See Cowan and Cowan 共1993兲, Jacobsen 共1987兲. tron pairs can tunnel. See Josephson 共1962, 419兲.
Jacob’s staff: A pointed stick about 5 ft long used to joule „J…: The SI unit of energy; a newton-meter or a
support a surveyor’s compass, usually calibrated to watt-second. Named for James Prescott Joule 共1818 –
measure the thickness of strata. 1889兲, English physicist.
Janus configuration: 共ja’ n⳵s兲 An arrangement of trans- joystick: An interactive control for moving a cursor on a
ducers aimed in opposite directions, as a forward-aft 共or video display so that something can be done to the
port-starboard兲 pair of Doppler-sonar transducers 共see video-display’s matrix element corresponding to the
Figure D-21兲. Named for Janus, the Roman god of cursor’s location.
doorways, who had two faces so he could watch in jug: Geophone 共q.v.兲. Name derives from an early oil-
opposite directions. damped geophone 共oil jug兲.
Java: An object-oriented programming language based on jug hustler: One who lays out and picks up the seismic
C⫹⫹ but optimized for the distribution of program spread and geophones.
objects in a network such as the Internet. jug line: 1. Cable connecting geophones to instruments. 2.
JCL: Job-Control Language 共q.v.兲. The spread 共q.v.兲.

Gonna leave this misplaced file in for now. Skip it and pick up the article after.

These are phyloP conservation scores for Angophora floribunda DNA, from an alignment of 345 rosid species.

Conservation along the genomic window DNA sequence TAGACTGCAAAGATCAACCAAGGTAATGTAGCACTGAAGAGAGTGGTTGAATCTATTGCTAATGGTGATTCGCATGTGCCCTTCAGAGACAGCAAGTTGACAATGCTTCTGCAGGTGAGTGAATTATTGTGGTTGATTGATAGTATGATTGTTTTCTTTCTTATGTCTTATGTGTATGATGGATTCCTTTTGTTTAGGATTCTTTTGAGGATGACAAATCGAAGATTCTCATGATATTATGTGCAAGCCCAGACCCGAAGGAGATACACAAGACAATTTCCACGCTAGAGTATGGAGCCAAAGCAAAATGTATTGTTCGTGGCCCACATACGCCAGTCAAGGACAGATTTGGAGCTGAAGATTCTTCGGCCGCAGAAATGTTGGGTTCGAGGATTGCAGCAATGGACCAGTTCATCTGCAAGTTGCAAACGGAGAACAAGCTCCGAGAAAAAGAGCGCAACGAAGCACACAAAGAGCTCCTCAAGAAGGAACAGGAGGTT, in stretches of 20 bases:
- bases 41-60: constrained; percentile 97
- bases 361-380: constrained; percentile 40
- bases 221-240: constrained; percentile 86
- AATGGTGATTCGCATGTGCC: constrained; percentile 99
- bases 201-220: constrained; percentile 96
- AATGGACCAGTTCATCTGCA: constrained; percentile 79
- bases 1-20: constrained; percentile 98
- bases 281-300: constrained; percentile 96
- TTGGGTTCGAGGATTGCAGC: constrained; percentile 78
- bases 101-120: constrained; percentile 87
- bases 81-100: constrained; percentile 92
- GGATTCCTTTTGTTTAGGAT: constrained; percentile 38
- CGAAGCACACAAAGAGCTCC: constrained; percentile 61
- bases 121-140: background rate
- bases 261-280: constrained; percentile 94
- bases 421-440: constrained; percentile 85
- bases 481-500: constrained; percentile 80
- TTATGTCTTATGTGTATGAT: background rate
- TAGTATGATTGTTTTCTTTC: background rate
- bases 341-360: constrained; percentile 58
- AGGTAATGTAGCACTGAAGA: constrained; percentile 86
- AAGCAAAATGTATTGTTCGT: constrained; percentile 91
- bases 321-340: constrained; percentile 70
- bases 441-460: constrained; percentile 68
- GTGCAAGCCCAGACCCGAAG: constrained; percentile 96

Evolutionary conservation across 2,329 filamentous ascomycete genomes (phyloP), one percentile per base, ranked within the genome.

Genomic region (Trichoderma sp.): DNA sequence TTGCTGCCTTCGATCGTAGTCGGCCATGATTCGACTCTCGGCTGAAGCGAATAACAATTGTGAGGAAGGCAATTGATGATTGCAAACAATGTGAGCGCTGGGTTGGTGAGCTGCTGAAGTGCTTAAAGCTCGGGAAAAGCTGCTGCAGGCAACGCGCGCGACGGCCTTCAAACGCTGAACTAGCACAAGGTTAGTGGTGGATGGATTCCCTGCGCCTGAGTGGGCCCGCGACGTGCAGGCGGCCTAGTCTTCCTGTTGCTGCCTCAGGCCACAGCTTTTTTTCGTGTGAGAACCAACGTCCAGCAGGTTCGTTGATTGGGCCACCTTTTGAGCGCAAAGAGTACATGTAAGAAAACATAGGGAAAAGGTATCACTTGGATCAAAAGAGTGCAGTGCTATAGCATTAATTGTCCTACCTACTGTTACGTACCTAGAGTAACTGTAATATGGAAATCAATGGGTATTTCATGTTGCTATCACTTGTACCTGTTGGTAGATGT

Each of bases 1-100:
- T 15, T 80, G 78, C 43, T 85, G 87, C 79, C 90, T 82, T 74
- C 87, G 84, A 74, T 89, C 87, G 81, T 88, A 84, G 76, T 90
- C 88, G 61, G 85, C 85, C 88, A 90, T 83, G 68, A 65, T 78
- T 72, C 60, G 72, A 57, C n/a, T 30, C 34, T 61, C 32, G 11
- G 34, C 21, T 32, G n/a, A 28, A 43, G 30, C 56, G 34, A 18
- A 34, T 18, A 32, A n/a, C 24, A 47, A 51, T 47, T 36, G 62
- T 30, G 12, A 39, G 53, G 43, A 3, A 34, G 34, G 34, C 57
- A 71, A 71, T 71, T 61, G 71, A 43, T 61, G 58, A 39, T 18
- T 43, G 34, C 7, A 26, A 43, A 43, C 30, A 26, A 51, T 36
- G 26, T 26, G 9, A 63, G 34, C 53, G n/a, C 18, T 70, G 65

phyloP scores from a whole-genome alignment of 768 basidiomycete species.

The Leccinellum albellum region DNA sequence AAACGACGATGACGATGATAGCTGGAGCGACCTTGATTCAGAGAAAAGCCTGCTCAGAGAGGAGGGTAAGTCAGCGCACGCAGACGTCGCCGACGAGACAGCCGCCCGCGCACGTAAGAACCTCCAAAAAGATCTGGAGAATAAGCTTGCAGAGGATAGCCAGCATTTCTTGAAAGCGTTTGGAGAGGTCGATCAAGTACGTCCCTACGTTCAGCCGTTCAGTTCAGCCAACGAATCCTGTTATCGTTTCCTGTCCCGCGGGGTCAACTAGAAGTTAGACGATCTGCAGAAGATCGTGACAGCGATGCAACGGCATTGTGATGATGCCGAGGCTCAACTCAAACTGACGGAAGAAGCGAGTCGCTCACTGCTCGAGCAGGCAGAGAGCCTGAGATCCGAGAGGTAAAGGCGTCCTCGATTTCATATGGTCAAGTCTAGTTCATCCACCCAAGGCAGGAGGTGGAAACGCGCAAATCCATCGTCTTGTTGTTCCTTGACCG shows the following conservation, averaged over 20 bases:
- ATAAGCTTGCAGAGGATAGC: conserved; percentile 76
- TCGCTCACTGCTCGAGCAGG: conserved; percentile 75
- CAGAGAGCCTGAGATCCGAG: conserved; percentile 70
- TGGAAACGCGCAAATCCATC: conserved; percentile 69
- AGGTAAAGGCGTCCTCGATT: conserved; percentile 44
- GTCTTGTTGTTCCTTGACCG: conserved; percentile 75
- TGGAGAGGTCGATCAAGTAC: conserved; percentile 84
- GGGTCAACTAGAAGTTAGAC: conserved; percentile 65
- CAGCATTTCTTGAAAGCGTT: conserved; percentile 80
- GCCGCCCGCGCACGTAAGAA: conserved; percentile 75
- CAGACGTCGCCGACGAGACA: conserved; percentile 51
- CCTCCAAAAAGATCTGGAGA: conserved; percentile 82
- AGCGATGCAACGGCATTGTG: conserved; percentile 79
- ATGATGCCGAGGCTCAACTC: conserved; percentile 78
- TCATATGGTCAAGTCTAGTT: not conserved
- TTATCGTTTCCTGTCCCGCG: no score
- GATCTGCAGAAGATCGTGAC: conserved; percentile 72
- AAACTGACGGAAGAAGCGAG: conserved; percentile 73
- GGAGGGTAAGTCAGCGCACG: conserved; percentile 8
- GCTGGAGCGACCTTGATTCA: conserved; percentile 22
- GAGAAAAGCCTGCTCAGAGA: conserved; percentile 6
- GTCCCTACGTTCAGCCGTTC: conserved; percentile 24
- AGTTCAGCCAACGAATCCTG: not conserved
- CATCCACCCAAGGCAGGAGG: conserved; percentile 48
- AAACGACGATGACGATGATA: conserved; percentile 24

Jeffreys-Bullen curves: 共jef’ rēys bul’ ⳵n兲 Relationships jug planter: Geophone planter 共q.v.兲.
between the arrival times of various modes of seismic Julian day: 共jool’ y⳵n兲 1. The day number since noon,
waves and the distance 共angular distance兲 from the January 1, 4713 BC, the beginning of the Julian period.
epicenter of the earthquake that generated them. See 2. The Julian date is a 4-digit way of expressing the
Figure J-1. Named for Sir Harold Jeffreys 共–1989兲, date. Thus, the 33rd day of the year 1999 共Feb. 2兲 is
British geophysicist, and Keith Edward Bullen 共1906 – expressed as 3399.
1976兲, Australian geophysicist. jump: An instruction that can cause the computer to fetch
jet: To drill a hole by pumping water 共or mud兲 down the the next instruction from a location other than the next
drill stem or drill casing, where the water flow rather sequential location. Synonym: branch.
than the grinding action of a bit is the main force for jump a leg: To miscorrelate one or more cycles. See also
removal of the material. leg.

197
jump correlation 198 juvenile water

## jump correlation: See correlation. it is otherwise difficult to reach because of access

jumper: 1. A relatively short electrical connection. 2. A problems.
connection different from the ordinary. 3. A temporary junk: Metal debris contaminating a borehole.
electrical connection used to bypass part of a circuit. 4. junk basket: A device to remove metal debris from a
A seismic cable without takeouts for geophone connec- borehole.
tions, used to connect with the main spread cable when juvenile water: Water derived from magma thought to
reach the Earth’s surface for the first time.

FIG. J-1. Jeffreys-Bullen traveltime curves for some waves from a shallow earthquake. See Figure E-2 and wave
notation regarding the labeling of the curves. (From Seismological tables, 1940.)